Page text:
Relationship between convexity and a perfect complements type utility function

Consider someone who consume two goods and hates them both. Given the utility function: U(x,y)= -max{x,y} 1.What would be the shape of the indifference curve? 2.Why are these preferences weakly convex? 3.What does the negative sign imply mathematically? 4.Will it become an min{x,y} function?

1.What would be the shape of the indifference curve?

Consider three different consumption bundles: $(3,10)$, $(10,10)$, and $(10,3)$. Verify that these three bundles yield the same utility to the consumer. In other words, they should lie on the same indifference curve. Then draw a curve through the three points. Verify that all points described by $(x,10)$ and $(10,y)$ for $x,y\le10$ should also be on this indifference curve.

2.Why are these preferences weakly convex?

First remind yourself what weak convexity means. Then compare the utilities that the individual gets from the following pairs of bundles:

• $A_1=(10,10)$ and $A_2=\alpha(10,3)+(1-\alpha)(3,10)$ for $\alpha\in(0,1)$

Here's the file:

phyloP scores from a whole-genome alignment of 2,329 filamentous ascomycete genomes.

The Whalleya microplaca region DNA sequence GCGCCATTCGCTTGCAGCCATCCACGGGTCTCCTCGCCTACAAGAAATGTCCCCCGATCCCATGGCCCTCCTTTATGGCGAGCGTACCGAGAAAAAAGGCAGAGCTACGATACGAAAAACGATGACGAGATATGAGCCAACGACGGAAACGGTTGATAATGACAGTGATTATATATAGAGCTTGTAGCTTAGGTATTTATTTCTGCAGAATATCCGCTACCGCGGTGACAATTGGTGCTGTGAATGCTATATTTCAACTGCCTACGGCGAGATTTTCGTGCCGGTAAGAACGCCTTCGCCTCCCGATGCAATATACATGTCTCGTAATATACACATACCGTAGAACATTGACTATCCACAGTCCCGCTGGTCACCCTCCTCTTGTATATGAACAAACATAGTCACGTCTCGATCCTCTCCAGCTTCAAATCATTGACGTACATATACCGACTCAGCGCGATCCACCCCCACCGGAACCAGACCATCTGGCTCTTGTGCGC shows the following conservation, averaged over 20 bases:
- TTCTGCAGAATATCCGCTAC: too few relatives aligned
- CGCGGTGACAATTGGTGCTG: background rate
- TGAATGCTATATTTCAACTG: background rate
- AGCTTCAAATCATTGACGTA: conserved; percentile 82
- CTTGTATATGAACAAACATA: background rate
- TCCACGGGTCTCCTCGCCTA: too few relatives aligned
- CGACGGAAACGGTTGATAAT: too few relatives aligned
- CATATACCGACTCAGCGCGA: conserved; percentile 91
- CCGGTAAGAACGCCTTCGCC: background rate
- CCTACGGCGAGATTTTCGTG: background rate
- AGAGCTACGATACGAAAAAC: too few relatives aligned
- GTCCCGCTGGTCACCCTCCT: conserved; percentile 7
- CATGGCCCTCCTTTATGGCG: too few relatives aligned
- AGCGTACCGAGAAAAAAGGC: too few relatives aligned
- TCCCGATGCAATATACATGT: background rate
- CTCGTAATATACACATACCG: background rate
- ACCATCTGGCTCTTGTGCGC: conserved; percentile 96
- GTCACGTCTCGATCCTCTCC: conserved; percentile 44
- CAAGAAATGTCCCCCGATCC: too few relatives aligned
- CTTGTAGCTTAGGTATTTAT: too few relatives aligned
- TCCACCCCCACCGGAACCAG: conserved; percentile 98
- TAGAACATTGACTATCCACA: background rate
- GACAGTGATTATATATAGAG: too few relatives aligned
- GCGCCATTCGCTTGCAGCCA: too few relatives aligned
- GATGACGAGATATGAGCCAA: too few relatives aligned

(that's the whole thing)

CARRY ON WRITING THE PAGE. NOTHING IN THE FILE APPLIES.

• $B_1=(10,10)$ and $B_2=\alpha(10,3)+(1-\alpha)(10,10)$ for $\alpha\in(0,1)$

3.What does the negative sign imply mathematically?

You said that the consumer hates both goods. Compare the utilities from the bundles $(10,10)$ and $(5,5)$ and see which is higher (and thus more preferred).

4.Will it become an min{x,y} function?

Try sketch an indifference curve for $u=\min\{x,y\}$ and compare to those in part 1.

• Thanks! It was very confusing for me because both goods are bads. Hence I related them somehow to perfect substitutes, with a positive slope. – TheLight OI May 18 '18 at 13:28

$u(x, y) = -\max(x, y) = \min(-x, -y)$ is a concave function. Since it is concave, it is also quasiconcave (or equivalently, it represents weakly convex preferences). Here is the indifference map of $u$ :

$u$ does not represent the same preference as $v(x, y) =\min(x, y)$. Here is the indifference map of $v$ :

• @B11b What do you mean by "up to today, I never ask a homework"? You have no questions posted today. – Giskard May 18 '18 at 10:04
• Thank you! I didn't know that -max(x,y) would be min (-x,-y) instead of min (x, y). Very confusing. I thought the function would mirror itself, e.g. y=x^2 and y=-x^2 So, just to confirm: the curve does not change at all, given the negative sign? (first graph) – TheLight OI May 18 '18 at 13:11
• EDIT: will -min (x,y) become max (-x,-y) then? And its curve won't change? – TheLight OI May 18 '18 at 13:19